Tribal Judicial Support Clinic

A student poses for a photo in front of the Prairie Band Potawatomi Nation Government Center.


In the Tribal Judicial Support Clinic at KU Law, students work on research projects for tribal courts. Past projects include tribal code development, legal research, drafting legal memoranda and drafting judicial orders.

Clinic students have opportunities to meet with tribal attorneys and judges at tribal headquarters. Through the clinic, students have done groundbreaking work for local tribes.

Tribal Judicial Support Clinic Resources

The clinic is open to students who have taken Federal Indian Law. This clinic also satisfies the Tribal Lawyer Certificate Program internship requirement.

No application is required. Students enter the clinic by following standard enrollment procedures for LAW 998: Tribal Judicial Support Clinic.

Interested in obtaining assistance from the Tribal Judicial Support Clinic? Use the form below to submit a work request.

The activities of the Tribal Judicial Support Clinic are limited to, in general, providing research assistance to tribal court judges and personnel in projects that range from tribal code development, legal research and drafting of legal memoranda and judicial orders.

Submission of a request to the Clinic does not create an attorney-client relationship.

Tribal Judicial Support Clinic Work Request Form

Shawn Watts is a Lecturer of Law, supervising students in the Tribal Judicial Support Clinic and teaching courses in Mediation Skills and Federal Indian Law. He is a citizen of the Cherokee Nation of Oklahoma and a district court judge for the Prairie Band Potawatomi Nation.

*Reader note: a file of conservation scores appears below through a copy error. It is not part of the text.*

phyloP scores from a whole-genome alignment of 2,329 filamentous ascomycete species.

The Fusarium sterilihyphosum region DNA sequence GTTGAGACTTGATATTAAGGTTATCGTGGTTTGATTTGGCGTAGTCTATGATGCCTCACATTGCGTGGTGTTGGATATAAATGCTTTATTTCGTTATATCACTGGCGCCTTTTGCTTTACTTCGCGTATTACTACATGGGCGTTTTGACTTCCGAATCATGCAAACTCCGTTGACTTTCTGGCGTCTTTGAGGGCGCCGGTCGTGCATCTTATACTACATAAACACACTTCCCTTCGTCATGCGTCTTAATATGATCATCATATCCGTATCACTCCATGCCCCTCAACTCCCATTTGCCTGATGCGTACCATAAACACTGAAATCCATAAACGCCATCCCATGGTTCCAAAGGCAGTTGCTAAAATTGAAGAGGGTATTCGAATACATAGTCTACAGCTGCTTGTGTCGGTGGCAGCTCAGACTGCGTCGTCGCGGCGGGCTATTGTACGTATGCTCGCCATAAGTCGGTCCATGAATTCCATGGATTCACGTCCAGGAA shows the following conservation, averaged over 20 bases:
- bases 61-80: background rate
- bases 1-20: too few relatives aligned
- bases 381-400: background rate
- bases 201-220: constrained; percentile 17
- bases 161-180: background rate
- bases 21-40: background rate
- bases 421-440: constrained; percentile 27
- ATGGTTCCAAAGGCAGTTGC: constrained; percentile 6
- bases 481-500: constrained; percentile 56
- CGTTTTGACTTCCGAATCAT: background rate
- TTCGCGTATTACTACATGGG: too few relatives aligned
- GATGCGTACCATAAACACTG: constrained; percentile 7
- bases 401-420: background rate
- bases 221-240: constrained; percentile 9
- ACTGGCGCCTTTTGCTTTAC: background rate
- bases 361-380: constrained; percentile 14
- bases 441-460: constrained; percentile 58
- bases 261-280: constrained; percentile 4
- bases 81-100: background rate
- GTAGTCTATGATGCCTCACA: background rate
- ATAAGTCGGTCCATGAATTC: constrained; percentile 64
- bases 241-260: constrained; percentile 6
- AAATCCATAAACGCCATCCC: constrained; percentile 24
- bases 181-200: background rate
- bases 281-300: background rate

Full faculty list

Student Testimonial: Gaining legal perspective through the Tribal Judicial Support Clinic

Aidan Graybill, L'21

Aidan Graybill

Participating in the Tribal Judicial Support Clinic provided me with a unique perspective on tribal law practice.

During my time in the clinic, I conducted research to be used for consideration in larger governmental projects by a tribal attorney. The majority of the research had to do with staying up to date on issues that directly impact tribal self-governance and internal relations.

Working in the clinic allowed me an opportunity to develop a clearer understanding of the basic concepts of tribal law and sovereignty in an environment where I could directly apply it. Through this, I also developed a vibrant understanding that my learning style requires such immediate application of rules to a particular scenario in order to allow myself the best opportunity to concretize and deepen my understanding of rules and issues. This will be indispensable experience beyond clinic work and in my coursework as well.

Read more about Aidan's clinic experience.


Shawn Watts
Lecturer of Law
Director, Tribal Judicial Support Clinic